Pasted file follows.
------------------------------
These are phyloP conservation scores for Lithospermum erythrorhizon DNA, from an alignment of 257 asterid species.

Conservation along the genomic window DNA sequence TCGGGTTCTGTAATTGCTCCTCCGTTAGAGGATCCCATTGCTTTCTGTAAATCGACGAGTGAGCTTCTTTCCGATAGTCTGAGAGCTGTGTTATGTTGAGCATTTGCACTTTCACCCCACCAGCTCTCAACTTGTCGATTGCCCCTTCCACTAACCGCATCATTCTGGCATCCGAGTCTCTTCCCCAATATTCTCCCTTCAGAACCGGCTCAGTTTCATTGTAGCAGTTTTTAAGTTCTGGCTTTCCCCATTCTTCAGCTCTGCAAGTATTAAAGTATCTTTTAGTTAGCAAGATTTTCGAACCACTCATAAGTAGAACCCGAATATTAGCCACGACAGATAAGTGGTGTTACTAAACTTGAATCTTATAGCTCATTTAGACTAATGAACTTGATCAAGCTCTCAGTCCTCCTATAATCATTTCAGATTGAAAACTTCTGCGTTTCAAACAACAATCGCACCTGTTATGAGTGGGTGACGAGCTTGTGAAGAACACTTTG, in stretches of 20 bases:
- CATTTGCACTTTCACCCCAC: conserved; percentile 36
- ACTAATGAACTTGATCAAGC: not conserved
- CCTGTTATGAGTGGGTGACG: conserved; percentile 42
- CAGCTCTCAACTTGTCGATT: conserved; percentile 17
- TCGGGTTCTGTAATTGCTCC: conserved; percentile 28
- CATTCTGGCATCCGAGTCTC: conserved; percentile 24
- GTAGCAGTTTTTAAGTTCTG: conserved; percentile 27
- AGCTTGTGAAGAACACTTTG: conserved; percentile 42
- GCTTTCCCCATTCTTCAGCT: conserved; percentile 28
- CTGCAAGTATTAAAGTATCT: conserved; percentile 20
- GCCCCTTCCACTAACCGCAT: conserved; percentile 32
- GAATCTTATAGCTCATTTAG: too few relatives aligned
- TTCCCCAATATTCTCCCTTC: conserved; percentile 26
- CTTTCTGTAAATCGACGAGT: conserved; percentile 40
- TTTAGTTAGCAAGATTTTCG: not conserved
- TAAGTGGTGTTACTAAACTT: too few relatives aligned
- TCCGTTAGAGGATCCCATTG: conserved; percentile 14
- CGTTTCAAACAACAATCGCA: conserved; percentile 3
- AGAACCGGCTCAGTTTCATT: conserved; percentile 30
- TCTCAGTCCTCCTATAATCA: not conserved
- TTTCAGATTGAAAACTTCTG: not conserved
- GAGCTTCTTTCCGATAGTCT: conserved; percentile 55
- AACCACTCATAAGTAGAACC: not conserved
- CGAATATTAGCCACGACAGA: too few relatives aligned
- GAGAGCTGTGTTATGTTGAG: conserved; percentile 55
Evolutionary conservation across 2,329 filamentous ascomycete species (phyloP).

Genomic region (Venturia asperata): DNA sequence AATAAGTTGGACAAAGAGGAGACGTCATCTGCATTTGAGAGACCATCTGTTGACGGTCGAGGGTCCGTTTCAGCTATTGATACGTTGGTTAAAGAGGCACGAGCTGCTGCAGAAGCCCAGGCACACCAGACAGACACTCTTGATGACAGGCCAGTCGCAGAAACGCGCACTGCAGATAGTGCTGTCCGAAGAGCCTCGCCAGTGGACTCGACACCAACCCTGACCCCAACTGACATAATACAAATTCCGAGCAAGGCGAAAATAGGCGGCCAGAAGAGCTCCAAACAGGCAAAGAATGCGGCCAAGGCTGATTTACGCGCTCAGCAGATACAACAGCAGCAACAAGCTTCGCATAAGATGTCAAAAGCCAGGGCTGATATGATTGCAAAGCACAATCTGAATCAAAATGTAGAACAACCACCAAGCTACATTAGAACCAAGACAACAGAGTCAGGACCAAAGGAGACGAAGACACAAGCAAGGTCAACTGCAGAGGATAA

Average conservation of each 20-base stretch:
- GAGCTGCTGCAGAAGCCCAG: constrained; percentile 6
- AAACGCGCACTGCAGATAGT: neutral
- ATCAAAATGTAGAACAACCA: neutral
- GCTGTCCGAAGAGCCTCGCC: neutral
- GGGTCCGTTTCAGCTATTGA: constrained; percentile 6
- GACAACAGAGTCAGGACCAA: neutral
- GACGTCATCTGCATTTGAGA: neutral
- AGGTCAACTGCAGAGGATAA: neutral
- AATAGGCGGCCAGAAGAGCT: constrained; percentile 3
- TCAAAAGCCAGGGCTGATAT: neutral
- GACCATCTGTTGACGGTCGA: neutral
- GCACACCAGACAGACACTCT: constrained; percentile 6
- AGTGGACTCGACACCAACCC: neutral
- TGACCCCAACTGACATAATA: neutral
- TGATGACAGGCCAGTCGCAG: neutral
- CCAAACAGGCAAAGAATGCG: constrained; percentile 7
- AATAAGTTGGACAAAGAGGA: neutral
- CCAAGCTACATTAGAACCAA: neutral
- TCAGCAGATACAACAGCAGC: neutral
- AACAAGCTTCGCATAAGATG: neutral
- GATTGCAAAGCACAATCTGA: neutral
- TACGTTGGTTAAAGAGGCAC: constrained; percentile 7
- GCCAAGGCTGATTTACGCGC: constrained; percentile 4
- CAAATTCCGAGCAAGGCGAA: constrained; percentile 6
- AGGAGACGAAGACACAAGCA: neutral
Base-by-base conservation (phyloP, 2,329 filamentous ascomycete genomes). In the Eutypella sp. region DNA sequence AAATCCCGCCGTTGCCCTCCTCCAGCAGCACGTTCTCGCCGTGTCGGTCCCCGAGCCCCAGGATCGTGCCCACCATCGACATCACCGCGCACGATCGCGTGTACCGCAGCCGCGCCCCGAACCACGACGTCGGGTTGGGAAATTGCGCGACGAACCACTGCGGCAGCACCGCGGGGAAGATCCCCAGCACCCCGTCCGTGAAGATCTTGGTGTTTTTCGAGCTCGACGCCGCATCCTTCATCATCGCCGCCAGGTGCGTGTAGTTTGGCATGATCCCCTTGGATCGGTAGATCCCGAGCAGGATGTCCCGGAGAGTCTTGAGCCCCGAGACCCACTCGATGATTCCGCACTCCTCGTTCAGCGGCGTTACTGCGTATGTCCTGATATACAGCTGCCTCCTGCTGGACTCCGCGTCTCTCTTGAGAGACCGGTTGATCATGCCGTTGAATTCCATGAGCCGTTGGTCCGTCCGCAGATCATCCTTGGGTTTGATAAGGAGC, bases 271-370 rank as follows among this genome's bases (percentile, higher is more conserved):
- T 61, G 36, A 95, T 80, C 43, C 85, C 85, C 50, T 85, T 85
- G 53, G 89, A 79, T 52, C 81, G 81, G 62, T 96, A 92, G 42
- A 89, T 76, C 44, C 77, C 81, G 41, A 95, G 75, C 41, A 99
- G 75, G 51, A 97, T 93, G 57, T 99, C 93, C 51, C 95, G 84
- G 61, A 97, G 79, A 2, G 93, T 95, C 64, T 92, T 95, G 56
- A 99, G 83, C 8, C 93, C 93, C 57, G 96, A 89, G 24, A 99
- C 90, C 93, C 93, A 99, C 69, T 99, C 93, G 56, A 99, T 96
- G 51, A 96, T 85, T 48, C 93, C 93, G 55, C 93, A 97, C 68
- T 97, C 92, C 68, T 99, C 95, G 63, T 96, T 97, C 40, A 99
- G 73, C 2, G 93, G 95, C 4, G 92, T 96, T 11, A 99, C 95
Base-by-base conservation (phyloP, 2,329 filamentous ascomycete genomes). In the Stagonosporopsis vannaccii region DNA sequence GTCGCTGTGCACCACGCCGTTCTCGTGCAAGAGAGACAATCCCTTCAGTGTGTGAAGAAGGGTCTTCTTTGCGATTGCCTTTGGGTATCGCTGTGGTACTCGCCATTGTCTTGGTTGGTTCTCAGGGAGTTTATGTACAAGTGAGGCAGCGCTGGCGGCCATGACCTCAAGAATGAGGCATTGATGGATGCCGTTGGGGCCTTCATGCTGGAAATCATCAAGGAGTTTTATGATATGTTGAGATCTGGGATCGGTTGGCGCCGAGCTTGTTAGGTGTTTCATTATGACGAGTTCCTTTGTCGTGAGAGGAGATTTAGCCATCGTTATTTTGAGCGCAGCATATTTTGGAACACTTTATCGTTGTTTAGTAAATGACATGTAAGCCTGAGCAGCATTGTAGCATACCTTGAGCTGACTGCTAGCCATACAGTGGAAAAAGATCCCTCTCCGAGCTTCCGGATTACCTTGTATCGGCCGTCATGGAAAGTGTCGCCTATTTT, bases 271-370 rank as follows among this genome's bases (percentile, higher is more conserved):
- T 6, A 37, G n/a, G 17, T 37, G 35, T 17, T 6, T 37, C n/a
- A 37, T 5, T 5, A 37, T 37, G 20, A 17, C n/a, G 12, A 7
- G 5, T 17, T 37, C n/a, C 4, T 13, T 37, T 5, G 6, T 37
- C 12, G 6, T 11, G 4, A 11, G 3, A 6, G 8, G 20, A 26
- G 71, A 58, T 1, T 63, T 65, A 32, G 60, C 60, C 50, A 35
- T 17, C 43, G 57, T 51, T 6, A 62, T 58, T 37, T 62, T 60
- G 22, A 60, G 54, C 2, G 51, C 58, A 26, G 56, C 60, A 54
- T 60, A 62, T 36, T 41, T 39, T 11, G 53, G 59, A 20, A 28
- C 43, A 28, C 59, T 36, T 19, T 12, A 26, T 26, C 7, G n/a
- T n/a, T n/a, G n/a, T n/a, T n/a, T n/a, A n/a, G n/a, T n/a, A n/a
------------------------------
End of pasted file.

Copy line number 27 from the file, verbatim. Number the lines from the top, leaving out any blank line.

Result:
- GAGAGCTGTGTTATGTTGAG: conserved; percentile 55